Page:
State of Conservation (SOC)
Mount Nimba Strict Nature Reserve (1992)
Desired state of conservation for the removal of the property from the List of World Heritage in Danger
UNESCO Extra-Budgetary Funds
International Assistance granted to the property
Total Amount Ap proved:202,382USD
|1992||Organization of an interdisciplinary mission to ascertain ...||35,000 USD|
|1992||Organization of a technical meeting for authorities of Côte ...||19,500 USD|
|1989||Purchase of an all terrain vehicle for Mount Nimba||20,000 USD|
|1988||Consultancy mission and meeting for preparing technical ...||15,000 USD|
|1986||Equipment for Mount Nimba Reserve||6,500 USD|
|1983||Financial contribution to a seminar/workshop on the elaboration ...||22,000 USD|
|1983||Consultant services to prepare requests for technical cooperation ...||6,082 USD|
|1982||Financial contribution to a tripartite meeting (Guinea, Ivory ...||8,000 USD|
|1981||Equipment for Mount Nimba||70,300 USD|
November 1988; June-July 1992: UNESCO field visit
Factors* affecting the property identified in previous reports
- Lack of Management Plan;
- Lack of funding;
- New railway;
- Proposed reduction of the protected area;
- Refugees from Liberia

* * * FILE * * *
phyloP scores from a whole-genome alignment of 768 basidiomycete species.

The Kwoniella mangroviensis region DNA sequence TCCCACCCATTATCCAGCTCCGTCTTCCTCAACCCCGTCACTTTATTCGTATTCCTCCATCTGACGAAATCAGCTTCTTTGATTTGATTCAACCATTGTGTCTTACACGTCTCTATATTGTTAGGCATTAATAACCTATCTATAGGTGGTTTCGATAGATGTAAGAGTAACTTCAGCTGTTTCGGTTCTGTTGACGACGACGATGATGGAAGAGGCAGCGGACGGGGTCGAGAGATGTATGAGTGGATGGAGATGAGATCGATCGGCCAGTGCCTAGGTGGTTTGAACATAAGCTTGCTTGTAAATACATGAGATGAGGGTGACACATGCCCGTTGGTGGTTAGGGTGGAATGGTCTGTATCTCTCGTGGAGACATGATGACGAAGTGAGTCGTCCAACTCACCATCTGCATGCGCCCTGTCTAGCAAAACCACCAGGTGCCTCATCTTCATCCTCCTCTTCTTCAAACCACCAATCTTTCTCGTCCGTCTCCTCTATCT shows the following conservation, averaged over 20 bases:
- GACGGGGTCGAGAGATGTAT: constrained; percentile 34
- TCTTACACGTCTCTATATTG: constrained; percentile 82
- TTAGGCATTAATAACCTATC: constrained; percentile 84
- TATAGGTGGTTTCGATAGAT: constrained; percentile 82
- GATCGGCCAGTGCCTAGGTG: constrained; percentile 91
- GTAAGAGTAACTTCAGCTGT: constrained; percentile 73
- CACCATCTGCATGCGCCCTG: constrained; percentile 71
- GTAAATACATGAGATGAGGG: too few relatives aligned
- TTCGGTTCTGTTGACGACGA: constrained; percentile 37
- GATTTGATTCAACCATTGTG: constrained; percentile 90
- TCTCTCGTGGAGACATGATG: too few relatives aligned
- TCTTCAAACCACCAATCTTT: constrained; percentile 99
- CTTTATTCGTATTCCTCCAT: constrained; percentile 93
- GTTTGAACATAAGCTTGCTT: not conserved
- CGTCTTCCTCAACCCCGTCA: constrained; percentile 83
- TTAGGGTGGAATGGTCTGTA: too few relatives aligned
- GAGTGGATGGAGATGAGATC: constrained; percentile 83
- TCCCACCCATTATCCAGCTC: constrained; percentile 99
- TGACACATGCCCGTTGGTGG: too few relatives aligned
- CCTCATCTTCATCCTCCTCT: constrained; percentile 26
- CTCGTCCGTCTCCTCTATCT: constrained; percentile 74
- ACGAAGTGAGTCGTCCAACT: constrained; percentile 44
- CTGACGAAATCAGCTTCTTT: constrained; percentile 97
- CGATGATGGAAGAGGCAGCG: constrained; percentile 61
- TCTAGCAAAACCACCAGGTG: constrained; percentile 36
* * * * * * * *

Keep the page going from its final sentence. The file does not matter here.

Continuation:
Current conservation issues
The Bureau recalled that the Committee at its last session concluded that the reduction in the size of this site proposed by the Government of Guinea in order to exclude areas that would be impacted by a proposed iron-ore mining project, posed a major threat to its integrity. Taking into account that the site also faced several other threats, the Committee, at its last session recommended that the Governments of Côte d'Ivoire and Guinea nominate this site for inscription on the List of World Heritage in Danger.
The Bureau noted with satisfaction that experts of Côte d'Ivoire and Guinea, together with representatives of UNDP and UNESCO had met, from 29 June to 3 July 1992, at Mt. Nimba and, on the basis of field visits and consultations, have endorsed the conclusions of the Committee and requested the Governments of Côte d'Ivoire and Guinea to urgently nominate this site for inclusion in the List of World Heritage in Danger. The Bureau noted with concern that the site continues to be under pressure from interest groups which are eager to take advantage of the economic benefits of exploiting the iron-ore deposits in this site. The Bureau, however, noted that so far no iron-ore mining activities have been undertaken and that bi-and multilateral donors have refrained from financing a project which, in the Committee's view, will seriously endanger the integrity of tins World Heritage site.
The Bureau requested the World Heritage Centre to contact the Governments of Côte d'Ivoire and Guinea and, once again, urge them to nominate this site to the List of World Heritage in Danger. Furthermore, the Bureau recommended that the World Heritage Centre co-operate with the two States Parties concerned and donor agencies such as the World Bank and UNDP to develop an integrated rural development project to bring socio-economic benefits to people living in the immediate vicinity of this World Heritage site.